Rogue One: Felicity Jones on the importance of female heroes
Part five of EW's 'Star Wars' week.
It was a meeting at dawn in hushed restaurant when Felicity Jones found herself recruited for a covert mission.
Director Gareth Edwards (previously best known for Godzilla) had recently signed on to make Rogue One, the first Star Wars stand-alone film about the Rebel soldiers who steal the original Death Star blueprints, and he was considering her as the big sister to lead this band of brothers.
“We were both working at the time and we met at something like 5:30 a.m. in a hotel restaurant,” Jones recalls. “Most of the meeting was conducted in whispers as he explained the story and the character. My first introduction was definitely one shrouded in secrecy and being very careful no one overheard what we were talking about.”
With the movie opening Dec. 16, she’s finally at the stage when she can talk about it. But The Theory of Everything Oscar-nominee has a lot more to discuss, too. She’s in three other movies opening this year: the action-thriller Collide (Aug. 19), the bittersweet supernatural tale A Monster Calls (Oct. 21), and the third Da Vinci Code film Inferno (Oct. 28.)
Nothing pushed her to the limit like playing Rogue One’s Jyn Erso, the loner whose scientist father has knowledge vital to both the Rebels and the Empire. To help the Rebellion secure the plans that will eventually help Luke Skywalker destroy the Death Star, her conscripted outlaw will fight in space, on land, in the pouring rain, and under a sweltering desert sun.
“I’m laughing now, but at the time, it was physically exhausting,” says the actress, 32. “It took a lot of hours of practice, and I worked with a kung fu coach, and I learned to fight, even though I never thought beating up Stormtroopers was something I’d be doing in my job. It came through hard work and lots of practice and rehearsals.”
At 5-foot-3, Jones is not the typical war-movie brawler, but she says that’s part of Jyn’s underdog appeal.
“She is absolutely a very unlikely heroine,” the actress says. “She’s someone on the edges and fringes of society. Physically, she’s smaller than everyone else around her, but… when someone has something they believe in, that’s what powers them, that’s what motivates them, that’s what can give someone enormous strength.”
Edwards says he chose Jones because she wasn’t “so kick-ass and shields-up that the audience couldn’t empathize with her.”
“There were a lot of people who could learn how to fight and beat people up and do the physical side of it. For me, the most interesting thing is when there’s a crack in the armor, when you can glimpse the vulnerability in someone,” the director says. “You can just hang the camera on Felicity and not say a word, and you can feel her having a million different thoughts. You get interested in what she’s thinking and what’s going on. She can be very observant within a scene. It doesn’t always have to be about her directly, but we’re experiencing it through her. She just has that knack for pulling you in.”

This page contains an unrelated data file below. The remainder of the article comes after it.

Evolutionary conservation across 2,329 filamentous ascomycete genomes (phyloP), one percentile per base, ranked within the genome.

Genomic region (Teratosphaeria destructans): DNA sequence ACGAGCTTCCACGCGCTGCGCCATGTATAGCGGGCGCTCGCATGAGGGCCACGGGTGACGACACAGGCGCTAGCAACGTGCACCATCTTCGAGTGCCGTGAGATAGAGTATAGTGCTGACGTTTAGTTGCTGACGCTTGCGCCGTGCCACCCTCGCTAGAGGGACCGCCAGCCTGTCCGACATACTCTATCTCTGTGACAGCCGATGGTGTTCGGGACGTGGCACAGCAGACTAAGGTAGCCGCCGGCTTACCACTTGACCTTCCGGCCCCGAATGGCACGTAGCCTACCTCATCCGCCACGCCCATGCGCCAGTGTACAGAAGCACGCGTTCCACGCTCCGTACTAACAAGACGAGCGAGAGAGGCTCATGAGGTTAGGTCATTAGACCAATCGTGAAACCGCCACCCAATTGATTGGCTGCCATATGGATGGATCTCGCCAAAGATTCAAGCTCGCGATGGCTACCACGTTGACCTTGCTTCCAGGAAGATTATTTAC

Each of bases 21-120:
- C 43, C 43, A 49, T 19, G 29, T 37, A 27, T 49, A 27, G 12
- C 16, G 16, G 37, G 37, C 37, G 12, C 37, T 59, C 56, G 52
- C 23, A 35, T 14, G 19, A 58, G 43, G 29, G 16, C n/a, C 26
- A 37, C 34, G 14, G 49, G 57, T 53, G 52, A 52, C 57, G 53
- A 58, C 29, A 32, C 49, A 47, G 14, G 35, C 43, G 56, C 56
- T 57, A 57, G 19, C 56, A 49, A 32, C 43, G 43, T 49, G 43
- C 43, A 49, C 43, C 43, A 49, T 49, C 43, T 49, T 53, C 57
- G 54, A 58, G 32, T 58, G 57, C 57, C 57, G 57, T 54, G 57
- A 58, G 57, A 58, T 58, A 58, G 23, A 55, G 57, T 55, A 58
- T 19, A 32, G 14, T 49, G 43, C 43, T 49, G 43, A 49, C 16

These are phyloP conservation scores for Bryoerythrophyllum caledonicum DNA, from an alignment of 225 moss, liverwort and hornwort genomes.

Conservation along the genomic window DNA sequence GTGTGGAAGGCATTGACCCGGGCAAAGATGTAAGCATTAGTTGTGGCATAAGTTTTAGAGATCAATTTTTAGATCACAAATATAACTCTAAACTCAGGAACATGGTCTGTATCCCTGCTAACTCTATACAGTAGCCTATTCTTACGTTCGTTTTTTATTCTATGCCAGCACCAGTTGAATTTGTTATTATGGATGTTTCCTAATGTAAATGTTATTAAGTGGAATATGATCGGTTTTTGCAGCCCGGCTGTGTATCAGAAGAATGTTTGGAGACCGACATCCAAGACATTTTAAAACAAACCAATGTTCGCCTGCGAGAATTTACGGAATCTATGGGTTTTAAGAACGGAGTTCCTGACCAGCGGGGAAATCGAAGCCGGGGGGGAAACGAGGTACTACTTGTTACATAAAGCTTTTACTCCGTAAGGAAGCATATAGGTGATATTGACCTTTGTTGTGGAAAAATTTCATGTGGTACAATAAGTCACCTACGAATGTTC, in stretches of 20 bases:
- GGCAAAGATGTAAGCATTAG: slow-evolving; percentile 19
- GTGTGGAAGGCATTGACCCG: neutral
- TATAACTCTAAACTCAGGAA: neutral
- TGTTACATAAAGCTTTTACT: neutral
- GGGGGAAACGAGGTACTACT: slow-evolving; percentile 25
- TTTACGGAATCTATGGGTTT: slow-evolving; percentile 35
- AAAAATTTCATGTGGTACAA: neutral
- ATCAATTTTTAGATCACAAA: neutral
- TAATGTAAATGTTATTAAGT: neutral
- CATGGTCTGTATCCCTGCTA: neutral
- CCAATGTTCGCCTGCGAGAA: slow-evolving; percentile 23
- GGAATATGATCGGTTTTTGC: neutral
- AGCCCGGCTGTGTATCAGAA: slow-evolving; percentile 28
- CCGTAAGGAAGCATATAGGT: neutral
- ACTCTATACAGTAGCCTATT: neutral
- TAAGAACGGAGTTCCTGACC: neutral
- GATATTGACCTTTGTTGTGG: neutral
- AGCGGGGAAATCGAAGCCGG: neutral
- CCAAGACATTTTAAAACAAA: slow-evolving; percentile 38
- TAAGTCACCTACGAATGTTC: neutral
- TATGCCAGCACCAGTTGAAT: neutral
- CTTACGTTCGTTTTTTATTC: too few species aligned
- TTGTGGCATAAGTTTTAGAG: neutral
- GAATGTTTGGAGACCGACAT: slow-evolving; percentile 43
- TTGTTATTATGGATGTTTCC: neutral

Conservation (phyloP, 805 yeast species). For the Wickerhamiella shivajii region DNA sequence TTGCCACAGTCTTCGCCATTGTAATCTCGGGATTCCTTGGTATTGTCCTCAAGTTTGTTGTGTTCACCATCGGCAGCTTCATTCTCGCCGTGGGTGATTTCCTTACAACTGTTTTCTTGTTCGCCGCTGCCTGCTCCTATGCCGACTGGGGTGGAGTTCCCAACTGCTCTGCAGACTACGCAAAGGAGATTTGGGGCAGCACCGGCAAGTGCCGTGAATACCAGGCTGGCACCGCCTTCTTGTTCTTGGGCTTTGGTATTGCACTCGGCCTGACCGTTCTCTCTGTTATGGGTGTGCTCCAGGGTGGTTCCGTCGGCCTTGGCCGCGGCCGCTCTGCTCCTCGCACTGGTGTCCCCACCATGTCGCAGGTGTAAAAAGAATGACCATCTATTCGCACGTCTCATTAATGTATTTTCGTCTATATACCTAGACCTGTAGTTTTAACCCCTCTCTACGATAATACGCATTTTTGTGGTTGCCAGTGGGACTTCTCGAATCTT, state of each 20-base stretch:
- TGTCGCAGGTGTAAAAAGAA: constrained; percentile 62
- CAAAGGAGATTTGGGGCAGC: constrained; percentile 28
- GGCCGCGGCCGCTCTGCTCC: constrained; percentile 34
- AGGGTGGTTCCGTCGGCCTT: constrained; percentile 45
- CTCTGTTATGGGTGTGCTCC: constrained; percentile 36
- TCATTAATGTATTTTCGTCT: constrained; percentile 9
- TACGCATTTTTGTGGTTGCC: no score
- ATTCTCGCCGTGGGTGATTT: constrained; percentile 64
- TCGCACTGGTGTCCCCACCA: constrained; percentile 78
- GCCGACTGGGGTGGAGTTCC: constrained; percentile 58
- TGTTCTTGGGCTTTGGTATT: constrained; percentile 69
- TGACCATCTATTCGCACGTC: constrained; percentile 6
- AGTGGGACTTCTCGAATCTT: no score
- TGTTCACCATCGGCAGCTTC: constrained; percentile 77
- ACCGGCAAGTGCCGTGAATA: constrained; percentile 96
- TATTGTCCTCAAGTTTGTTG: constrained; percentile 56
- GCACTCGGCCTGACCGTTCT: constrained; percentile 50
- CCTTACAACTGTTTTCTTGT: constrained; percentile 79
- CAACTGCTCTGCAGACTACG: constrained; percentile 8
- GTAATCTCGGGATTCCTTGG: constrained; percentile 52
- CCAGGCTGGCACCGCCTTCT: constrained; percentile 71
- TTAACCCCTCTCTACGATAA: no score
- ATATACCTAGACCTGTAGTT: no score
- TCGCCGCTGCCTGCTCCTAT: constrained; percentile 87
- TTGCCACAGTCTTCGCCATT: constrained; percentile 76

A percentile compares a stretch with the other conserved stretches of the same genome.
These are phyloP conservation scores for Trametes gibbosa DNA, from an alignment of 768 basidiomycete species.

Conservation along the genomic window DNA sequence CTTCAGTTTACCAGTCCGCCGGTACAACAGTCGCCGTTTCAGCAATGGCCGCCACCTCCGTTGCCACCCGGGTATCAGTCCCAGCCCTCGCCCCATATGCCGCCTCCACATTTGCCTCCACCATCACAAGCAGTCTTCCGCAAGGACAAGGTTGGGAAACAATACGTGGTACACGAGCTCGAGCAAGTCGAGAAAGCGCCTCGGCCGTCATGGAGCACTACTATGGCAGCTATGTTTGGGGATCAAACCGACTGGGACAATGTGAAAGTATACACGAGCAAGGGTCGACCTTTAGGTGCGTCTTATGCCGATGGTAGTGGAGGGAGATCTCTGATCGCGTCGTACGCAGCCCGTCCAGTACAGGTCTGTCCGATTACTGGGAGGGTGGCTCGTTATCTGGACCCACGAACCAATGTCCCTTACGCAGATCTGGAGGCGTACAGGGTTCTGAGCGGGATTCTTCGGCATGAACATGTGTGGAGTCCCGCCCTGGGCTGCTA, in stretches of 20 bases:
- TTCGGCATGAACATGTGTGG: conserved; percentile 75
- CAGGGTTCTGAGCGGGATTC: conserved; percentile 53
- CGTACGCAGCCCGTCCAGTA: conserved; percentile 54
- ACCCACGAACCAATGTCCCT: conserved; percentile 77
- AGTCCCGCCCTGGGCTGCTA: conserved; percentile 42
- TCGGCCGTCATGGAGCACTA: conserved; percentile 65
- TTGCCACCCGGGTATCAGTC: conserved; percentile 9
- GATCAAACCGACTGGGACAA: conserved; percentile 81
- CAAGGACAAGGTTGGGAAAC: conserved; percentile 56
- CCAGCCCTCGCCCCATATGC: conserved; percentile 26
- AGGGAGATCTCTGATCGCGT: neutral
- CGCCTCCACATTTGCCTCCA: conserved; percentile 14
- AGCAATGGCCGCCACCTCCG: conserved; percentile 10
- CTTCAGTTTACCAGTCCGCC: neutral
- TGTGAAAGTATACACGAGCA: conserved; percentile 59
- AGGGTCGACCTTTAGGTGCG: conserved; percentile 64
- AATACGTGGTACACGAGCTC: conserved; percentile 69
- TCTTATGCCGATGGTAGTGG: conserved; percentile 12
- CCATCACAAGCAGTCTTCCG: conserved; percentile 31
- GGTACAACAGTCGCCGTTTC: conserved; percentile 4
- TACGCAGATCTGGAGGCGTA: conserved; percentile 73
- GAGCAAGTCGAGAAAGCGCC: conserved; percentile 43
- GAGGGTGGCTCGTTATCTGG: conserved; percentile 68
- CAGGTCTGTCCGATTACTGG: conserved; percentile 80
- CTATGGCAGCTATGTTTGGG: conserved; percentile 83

Jyn can now join Daisy Ridley’s Rey from The Force Awakens as another inspiration to girls eager to fight for a good cause, but the character also has her own hero: Mon Mothma (played by Genevieve O’Reilly), the former Galactic Senator who is uniting the Rebel Alliance. There’s no doubt a lot of dudes make up the resistance fighting force, but women — such as Princess Leia at the diplomatic level, to Jyn on the battlefield — are its leaders.
“I would say there’s a huge amount of respect for women in the Rebellion. Mon Mothma is ultimately, for Jyn, someone she looks up to,” Jones says. “So even as the film opens [Jyn] has a very strong female role model in front of her, and someone she respects.”
At a time when the United States has just nominated its first female candidate for president, Jones says fantasy can change reality for the better by showing even more female action heroes. “It’s vital,” she says. “As we’re seeing in politics, it is a world where women are becoming leaders of nations, and films should be reflecting that.”
“I’m With Her” is already taken as a slogan in our world, but the infantry tough guys of Rogue One will be following a similar battle cry: “I’m With Erso.”
For more Star Wars news, follow @Breznican.
Part One: New details of Force-sacred world Jedha
Part Three: Alan Tudyk reveals accent and origin of K-2SO
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Rogue One: A Star Wars Story